4) Unpaid emotional labor. The gender binary defines femininity in terms of nurturing others. This includes raising children, maintaining relationships, and supporting friends in emotional crisis. This work is endless and in addition to any labor market work this person does. \

 

5) Reduced economic opportunities. Being intelligent, strong is classified in masculine traits, while femininity is defined by frivolous, fun, and weak. Feminine-presenting people are shamed for succeeding in school or sports. In turn, this reduces a person’s economic viability, and increases their dependence on relationships with people who express masculinity. On average, American full-time working women earn just 78 cents for every dollar a man earns. The stastics are staggeringly low for women of color.

 

6) Internalized gender inferiority. When everyday microaggressions tell you that your gender is weaker, less competent, and in need of protecting, then you start to internalize that. It’s called internalized oppression. It impacts a person’s confidence in their knowledge and experiences. It introduces doubt and anxiety into a person’s self-image. It has been scientifically measured in phenomenon such as stereotype threat.

This list could go on, and on, and on. Here are the highlights.

 

Feminine Health Issues:

Anxiety. Women are 60% more likely to experience anxiety in their lifetime than men.

 

Depression.Twice as many American women suffer from major depression than men.

 

Eating disorders. Women are 2.5 times as likely to have an eating disorder than men. Eating disorders have the highest fatality rate of all mental illnesses

 

Sexual violence:

Intimate Partner violence and sexual assault

More than one in three women in the United States have experienced rape, physical violence and/or stalking by an intimate partner in their lifetime. 74 percent of all murder-suicides involved an intimate partner (spouse, common-law spouse, ex-spouse or boyfriend/girlfriend). Of these, 96 percent were women killed by their intimate partners.”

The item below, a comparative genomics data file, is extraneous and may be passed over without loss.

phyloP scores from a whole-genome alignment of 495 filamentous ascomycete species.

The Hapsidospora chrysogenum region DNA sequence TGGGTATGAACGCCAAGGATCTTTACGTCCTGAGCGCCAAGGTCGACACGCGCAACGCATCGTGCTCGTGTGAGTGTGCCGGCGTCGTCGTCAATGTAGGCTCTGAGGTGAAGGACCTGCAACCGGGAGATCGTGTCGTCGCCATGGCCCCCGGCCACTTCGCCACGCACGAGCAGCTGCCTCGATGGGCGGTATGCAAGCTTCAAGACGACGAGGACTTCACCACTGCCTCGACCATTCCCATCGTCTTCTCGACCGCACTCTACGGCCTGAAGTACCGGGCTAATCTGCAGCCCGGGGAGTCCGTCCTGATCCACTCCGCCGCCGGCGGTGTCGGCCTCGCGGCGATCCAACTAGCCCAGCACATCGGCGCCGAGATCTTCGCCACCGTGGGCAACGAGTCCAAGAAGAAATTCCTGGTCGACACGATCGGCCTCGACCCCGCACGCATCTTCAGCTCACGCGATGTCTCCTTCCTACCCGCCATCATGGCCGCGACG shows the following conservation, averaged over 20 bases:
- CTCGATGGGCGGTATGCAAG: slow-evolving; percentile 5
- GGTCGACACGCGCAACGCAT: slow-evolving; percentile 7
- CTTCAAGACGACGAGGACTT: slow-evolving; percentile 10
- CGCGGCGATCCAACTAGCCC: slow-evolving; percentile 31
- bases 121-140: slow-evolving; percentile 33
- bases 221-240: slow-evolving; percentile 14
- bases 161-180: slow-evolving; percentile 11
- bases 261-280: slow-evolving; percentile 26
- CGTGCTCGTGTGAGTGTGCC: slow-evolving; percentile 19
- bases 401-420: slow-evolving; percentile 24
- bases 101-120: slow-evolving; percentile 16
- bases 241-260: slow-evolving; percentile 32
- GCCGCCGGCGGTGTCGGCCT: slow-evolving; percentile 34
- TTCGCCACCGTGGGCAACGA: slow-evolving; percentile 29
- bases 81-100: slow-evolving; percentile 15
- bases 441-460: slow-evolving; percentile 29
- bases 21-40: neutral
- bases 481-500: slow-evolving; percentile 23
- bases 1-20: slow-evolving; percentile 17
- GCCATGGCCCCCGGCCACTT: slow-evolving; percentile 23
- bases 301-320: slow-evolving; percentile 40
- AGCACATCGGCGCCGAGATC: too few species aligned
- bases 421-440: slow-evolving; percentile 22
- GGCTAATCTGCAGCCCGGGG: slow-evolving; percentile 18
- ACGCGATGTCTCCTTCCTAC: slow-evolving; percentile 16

As a result of violence many female-presenting people experience Post-Traumatic Stress Syndrome

How the gender binary hurts people who do not fit into categories of male or female.

This group is most impacted by the gender binary. This group of people are impacted by the gender binary in both of the above categories, plus severe punishments for falling outside of categories of masculine or feminine. See the report “Injustice at Every Turn,” which was the most comprehensive survey of transgender populations in the US, ever.

1) Gender policing at critical development stages of their childhood. Parents, siblings, peers, and non-family authority figures who punish children for behavior and preference outside of the gender binary cause significant stress between child and attachment figures which impacts brain development.

 

2) Lack of self-identity. There’s a feminist saying, “You can’t be what you can’t see.” Lack of positive role models for gender nonconforming folks reinforces a perceived non-existence that leads to self-doubt, internalized sexism, and confusion of self. Trans* and Gender Non-Conforming (GNC) people do exist, and have existed throughout history (even before than the gender binary itself). It takes years for a person to figure this out, and define themselves on their own terms.

 

3) Social isolation. See masculine health issues and multiply by a lot because of social ostracizing, discrimination, homophobia, and sexism.

4) Internalized sexism/homophobia/cis-sexism. When family, media, education, and legal systems enact sexism, homophobia, and cis-sexism over a lifetime, GNC people can’t help but internalize some of these harmful beliefs.